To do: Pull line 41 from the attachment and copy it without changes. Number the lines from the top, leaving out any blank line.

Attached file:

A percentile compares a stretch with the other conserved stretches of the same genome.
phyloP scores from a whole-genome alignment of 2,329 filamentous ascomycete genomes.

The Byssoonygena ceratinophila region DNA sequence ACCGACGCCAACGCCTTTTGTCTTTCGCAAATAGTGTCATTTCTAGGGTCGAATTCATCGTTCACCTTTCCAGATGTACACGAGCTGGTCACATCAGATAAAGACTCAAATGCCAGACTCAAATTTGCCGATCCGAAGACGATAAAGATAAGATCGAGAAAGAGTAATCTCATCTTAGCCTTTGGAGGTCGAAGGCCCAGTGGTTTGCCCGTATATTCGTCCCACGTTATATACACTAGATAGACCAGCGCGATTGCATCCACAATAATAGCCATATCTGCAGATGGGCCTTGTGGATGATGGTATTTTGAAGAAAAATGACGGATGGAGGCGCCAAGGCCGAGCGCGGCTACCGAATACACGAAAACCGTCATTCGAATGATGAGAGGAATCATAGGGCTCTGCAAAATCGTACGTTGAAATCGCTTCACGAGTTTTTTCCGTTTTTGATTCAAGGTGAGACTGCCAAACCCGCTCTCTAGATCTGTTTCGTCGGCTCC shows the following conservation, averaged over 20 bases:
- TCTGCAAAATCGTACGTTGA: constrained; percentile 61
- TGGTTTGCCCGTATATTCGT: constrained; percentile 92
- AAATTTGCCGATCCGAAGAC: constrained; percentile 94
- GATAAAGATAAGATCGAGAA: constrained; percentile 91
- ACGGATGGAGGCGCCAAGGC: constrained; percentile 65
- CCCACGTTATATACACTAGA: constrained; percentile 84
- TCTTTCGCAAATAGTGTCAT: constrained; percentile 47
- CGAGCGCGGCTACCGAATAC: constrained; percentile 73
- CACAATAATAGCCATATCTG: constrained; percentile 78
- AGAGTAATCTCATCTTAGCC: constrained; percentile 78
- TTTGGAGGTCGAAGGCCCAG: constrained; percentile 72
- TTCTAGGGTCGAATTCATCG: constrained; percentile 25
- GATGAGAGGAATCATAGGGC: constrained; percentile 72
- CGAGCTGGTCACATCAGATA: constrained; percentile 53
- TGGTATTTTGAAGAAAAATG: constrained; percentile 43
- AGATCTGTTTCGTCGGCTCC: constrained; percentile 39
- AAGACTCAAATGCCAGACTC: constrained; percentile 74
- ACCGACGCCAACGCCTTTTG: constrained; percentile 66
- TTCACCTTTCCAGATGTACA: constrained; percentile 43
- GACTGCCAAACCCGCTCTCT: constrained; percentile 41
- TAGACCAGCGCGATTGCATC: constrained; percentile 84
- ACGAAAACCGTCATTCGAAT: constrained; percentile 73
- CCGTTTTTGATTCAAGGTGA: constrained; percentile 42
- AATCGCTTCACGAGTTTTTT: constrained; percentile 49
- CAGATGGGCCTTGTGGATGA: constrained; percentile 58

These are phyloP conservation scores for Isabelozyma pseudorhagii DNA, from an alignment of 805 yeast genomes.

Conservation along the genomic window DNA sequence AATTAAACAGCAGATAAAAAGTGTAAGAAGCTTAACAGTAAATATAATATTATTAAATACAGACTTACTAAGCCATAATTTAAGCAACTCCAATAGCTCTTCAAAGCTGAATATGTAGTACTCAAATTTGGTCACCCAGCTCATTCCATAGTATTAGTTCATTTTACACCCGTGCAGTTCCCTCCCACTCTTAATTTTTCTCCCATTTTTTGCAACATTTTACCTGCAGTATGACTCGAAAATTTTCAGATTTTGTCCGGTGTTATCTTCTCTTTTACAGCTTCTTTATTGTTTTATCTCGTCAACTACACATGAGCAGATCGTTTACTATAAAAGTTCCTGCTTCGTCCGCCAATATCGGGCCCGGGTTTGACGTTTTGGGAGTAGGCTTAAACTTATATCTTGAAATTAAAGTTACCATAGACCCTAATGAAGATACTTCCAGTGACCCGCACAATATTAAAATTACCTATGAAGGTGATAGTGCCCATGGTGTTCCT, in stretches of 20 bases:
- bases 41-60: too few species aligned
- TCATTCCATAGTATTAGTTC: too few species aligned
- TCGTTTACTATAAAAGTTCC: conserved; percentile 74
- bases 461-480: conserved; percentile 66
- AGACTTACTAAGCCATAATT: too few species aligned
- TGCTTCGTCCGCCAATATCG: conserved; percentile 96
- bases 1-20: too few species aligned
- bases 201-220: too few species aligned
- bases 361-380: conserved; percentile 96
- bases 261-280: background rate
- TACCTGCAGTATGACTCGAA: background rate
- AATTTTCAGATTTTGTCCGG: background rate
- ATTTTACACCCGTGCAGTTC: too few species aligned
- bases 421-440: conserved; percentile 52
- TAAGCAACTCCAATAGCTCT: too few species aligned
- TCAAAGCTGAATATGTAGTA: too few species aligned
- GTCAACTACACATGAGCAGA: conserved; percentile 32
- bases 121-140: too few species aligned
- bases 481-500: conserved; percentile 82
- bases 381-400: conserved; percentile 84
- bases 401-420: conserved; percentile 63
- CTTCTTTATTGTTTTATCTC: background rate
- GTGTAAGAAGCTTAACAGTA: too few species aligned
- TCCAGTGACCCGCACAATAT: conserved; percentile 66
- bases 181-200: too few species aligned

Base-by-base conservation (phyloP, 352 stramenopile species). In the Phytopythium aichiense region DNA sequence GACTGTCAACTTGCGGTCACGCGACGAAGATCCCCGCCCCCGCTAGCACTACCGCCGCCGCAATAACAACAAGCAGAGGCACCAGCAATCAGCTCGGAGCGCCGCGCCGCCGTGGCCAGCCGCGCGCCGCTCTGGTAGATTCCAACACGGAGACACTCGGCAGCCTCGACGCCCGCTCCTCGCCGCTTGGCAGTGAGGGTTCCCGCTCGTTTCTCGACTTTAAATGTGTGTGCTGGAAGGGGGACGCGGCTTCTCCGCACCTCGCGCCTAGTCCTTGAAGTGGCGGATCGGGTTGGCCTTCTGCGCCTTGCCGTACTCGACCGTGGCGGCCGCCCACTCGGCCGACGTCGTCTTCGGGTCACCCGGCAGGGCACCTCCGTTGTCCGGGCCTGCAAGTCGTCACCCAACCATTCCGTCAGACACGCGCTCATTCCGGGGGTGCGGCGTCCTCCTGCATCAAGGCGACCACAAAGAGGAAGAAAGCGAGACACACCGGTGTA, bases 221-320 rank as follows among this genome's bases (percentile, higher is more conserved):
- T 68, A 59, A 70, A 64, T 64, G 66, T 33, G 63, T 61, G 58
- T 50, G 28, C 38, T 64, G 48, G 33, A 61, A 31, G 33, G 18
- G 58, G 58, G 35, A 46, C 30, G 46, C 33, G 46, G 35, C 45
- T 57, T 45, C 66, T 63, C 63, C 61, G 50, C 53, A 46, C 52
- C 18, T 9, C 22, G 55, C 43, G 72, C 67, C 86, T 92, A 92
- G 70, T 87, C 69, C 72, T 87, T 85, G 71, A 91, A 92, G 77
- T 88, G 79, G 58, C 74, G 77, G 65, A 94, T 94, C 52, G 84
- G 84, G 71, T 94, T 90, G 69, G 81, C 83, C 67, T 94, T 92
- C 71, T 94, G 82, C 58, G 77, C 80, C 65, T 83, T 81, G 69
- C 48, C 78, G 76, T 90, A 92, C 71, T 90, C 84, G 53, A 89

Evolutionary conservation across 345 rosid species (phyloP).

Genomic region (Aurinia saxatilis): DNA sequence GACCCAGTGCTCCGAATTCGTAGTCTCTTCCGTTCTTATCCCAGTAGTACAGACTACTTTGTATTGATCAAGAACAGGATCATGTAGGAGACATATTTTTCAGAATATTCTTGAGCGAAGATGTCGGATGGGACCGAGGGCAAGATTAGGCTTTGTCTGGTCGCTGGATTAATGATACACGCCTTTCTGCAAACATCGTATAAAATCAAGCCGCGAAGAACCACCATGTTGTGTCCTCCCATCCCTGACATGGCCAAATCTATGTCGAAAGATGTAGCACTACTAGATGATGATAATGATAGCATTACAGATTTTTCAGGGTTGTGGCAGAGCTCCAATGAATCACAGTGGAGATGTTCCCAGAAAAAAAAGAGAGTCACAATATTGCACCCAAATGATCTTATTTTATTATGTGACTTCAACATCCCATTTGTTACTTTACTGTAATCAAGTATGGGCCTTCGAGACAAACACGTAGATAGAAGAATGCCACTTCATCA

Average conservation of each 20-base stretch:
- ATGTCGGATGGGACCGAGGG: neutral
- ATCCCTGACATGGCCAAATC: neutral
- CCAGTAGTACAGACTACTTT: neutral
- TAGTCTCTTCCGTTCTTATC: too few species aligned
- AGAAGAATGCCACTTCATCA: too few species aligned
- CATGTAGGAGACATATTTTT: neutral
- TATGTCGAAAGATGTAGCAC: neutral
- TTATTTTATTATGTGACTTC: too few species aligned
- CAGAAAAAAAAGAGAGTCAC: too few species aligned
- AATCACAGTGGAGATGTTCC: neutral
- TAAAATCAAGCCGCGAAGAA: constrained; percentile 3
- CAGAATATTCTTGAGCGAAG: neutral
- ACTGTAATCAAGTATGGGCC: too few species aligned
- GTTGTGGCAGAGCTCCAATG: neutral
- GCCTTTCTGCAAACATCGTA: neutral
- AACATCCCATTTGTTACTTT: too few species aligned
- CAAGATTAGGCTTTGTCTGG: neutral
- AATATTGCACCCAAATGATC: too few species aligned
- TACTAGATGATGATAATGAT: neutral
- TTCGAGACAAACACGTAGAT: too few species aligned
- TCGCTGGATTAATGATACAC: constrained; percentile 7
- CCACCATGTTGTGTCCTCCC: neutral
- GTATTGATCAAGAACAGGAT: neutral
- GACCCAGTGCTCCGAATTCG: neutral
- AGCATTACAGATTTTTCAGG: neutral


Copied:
- TACCTGCAGTATGACTCGAA: background rate